Hampton Court Palace

In 1494, Giles Daubeney, later Lord Chamberlain, leased and modernized the medieval manor of Hampton Court.  So, 113 years before the founding of Jamestown, Hampton Court Manor was being modernized.  That’s so hard for this American girl to really process.

Then in 1515, 500 years ago, having leased the property the year before, Cardinal Thomas Wolsey began a massive upgrade to the manor, creating the beginnings of what stands today. Since then Henry VIII and all his wives, Shakespeare, Elizabeth I, James I, William III and Mary II, and Victoria I all walked these halls.  I could spend days going through the massive palace and gardens.  KatieRose volunteered to come back with me with our cameras and just spend days photographing.


HamptonCourt.jpgThe palace is laid out with 6-8 audio tours that are self paced, and give you the option of exploring Henry VIII early years, his living apartments learning about successive wives, James I’s time, William & Mary’s Times, and others.  We only did 2 of these tours, because while I could have gone all day, we arrived after noon with the first thing on our agenda being lunch.  Queen Elizabeth did not prefer to reside here, but in the time she was in residence, she was bothered by the noise and smells of cooking.  So she had her own Privy Kitchen installed to prepare the exotic foods she enjoyed, and to pack large picnic lunches she liked to take when she went out hunting, away from her private rooms.  We ate lunch in this Privy Kitchen.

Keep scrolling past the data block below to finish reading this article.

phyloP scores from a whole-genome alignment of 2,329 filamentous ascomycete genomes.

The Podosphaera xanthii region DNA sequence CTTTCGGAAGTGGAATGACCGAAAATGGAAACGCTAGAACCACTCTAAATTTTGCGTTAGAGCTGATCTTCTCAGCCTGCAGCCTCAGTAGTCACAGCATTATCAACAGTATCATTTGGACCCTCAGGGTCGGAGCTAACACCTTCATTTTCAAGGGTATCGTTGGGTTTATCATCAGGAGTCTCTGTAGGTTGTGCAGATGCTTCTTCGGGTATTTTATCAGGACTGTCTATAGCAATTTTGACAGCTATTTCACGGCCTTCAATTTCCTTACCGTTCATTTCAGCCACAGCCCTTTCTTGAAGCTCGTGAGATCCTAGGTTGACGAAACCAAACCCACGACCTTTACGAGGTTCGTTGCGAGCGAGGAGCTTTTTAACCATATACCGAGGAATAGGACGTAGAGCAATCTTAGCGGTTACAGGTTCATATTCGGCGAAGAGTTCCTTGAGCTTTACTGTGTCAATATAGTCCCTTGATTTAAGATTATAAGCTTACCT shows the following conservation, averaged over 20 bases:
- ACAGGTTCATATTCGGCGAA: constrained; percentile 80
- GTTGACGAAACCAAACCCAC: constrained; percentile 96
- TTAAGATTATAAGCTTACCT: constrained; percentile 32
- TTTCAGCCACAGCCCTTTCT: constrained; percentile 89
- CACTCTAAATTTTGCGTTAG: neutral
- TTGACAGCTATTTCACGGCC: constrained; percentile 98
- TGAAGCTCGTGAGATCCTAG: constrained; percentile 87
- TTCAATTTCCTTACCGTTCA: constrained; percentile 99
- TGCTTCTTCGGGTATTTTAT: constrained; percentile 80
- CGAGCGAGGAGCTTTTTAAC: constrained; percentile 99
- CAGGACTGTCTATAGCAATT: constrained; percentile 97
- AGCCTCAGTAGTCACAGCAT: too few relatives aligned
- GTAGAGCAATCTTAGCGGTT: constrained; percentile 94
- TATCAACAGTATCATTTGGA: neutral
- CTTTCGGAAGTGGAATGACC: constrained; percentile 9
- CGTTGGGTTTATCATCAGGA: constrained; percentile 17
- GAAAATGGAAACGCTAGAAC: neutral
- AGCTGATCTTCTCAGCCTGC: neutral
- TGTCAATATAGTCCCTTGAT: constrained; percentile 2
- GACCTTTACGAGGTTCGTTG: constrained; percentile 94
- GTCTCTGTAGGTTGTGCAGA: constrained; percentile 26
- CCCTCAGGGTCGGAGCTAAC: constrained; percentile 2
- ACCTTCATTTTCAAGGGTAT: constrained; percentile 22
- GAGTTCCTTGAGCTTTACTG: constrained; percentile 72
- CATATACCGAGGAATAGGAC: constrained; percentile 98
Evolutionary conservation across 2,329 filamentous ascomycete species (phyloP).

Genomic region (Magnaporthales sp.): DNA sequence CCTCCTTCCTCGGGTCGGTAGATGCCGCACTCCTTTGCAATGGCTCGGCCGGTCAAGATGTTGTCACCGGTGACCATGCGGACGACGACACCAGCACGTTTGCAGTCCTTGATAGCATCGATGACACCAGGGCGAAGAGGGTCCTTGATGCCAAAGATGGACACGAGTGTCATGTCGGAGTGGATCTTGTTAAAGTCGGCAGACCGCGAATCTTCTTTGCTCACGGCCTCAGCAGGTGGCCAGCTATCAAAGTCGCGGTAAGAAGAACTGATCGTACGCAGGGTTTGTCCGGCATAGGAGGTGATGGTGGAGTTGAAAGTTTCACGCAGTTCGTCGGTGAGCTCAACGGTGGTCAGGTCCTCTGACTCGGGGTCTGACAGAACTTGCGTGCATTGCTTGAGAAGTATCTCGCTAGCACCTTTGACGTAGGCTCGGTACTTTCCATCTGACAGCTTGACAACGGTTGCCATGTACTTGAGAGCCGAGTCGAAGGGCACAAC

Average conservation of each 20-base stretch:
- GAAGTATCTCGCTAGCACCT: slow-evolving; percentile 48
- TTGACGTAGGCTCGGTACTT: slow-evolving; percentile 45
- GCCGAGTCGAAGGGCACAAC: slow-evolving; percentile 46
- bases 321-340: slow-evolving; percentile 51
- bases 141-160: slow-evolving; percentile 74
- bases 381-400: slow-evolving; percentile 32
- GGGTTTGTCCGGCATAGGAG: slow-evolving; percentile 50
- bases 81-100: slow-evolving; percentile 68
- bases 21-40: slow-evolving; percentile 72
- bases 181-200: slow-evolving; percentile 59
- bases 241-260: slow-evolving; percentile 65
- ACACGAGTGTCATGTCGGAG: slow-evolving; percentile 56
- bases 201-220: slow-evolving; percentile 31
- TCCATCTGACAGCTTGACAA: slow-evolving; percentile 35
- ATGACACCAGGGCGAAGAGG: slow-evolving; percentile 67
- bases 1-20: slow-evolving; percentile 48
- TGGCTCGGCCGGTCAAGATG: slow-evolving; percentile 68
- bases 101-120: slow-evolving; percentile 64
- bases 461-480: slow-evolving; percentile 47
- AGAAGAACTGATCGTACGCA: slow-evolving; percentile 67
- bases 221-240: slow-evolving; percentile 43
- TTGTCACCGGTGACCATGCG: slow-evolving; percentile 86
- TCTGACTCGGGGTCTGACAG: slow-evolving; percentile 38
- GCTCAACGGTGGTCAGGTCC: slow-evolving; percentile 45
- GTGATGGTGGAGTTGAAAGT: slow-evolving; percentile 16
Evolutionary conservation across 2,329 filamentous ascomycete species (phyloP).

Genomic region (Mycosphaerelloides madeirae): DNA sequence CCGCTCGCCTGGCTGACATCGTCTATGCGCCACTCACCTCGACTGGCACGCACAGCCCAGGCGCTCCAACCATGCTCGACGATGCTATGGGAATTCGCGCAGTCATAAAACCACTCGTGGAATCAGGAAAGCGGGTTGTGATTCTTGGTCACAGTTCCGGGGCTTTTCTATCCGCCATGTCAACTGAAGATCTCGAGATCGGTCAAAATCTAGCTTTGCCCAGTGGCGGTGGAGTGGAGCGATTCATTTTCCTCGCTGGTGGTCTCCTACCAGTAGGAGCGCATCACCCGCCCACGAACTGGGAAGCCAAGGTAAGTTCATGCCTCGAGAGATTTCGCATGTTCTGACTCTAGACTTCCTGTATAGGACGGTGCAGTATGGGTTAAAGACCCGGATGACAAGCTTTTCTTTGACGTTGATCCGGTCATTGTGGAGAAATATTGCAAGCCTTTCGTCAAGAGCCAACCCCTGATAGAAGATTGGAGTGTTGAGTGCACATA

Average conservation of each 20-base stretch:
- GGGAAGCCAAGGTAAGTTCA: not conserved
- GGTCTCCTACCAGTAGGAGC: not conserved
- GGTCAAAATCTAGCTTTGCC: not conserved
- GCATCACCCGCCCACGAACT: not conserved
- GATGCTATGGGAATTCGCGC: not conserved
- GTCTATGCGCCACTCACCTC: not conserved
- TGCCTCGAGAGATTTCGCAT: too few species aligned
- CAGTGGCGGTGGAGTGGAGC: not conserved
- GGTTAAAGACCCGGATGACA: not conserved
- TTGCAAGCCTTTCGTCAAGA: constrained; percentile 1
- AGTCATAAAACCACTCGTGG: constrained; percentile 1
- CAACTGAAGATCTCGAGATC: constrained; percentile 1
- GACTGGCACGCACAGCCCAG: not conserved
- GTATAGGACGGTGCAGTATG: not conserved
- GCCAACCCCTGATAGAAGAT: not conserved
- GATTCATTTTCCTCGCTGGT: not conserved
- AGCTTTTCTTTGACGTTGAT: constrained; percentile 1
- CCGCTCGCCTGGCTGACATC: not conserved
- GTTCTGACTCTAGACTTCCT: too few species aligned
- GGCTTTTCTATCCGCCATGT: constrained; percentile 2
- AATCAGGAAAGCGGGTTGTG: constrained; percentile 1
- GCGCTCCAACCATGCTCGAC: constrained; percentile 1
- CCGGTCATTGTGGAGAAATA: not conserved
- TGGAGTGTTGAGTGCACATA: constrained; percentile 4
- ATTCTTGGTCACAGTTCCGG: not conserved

Painting of Hampton Court Palace done during Henry VIII's time.
Painting of Hampton Court Palace done during Henry VIII’s time.

We did the audio tours related to King Henry VIII, and oddly, I found myself fascinated by the medieval paintings.  I’ve always found them flat, stiff, and unreal looking.  But with the audio guide to talk you through what was picture a real event (Sometimes shockingly real: see the guy leaning against the palace on the right side of the painting, he’s upchucking after over-imbibing at the wine fountain.  There was some serious partying going on!), and what was basically propaganda, and what was pictorial documenting of an event not meant to be realistic.  It’s an entirely different way of thinking about the purpose of the art.

It was also especially satisfying for me to watch the girls with their audio guides, suddenly moving to the other side of the room, examining something there, or moving on to the next room when prompted.  I know it wasn’t their favorite part of what we are doing here, but they were good sports about it and even found some of it really interesting once they started.

The ceiling of an archway between courts.

What they loved was the hedge maze in the gardens.  KatieRose especially had asked specifically to be able to visit here and go through the maze, and they finally did.  Scott and I sat outside on a bench to rest and take a birthday selfie for me.  Then the girls came out and crashed our selfie.  ðŸ™‚  They are two of my favorite pictures so far.

Part of Henry VIII’s kitchen used for roasting meat over the fires.

As closing time for the palace approached, I ran back inside to do a quick run through of the wine cellar and kitchens.  Scott and the girls relaxed on the front green, with the girls chasing these weird bugs we’ve never seen before. They were in little swarms, and would fly rapidly up 10-20 feet, then drift down, over and over again.  The girls loved it.

Before hoping on the train back to London Waterloo, we grabbed a quick ice cream cone and stood on the bridge spanning the Thames, between Hampton Court Palace and the train station, and just watched the view.

View of the Thames with Hampton Court Palace grounds on on the Left.

2 thoughts on “Hampton Court Palace

  1. Hampton Court was one of my favorite places! Did you know that in the Paddington Bear book series, there is one story set there where he uses his marmalade sandwiches to navigate the maze? I loved the rose garden there! Such beautiful grounds!

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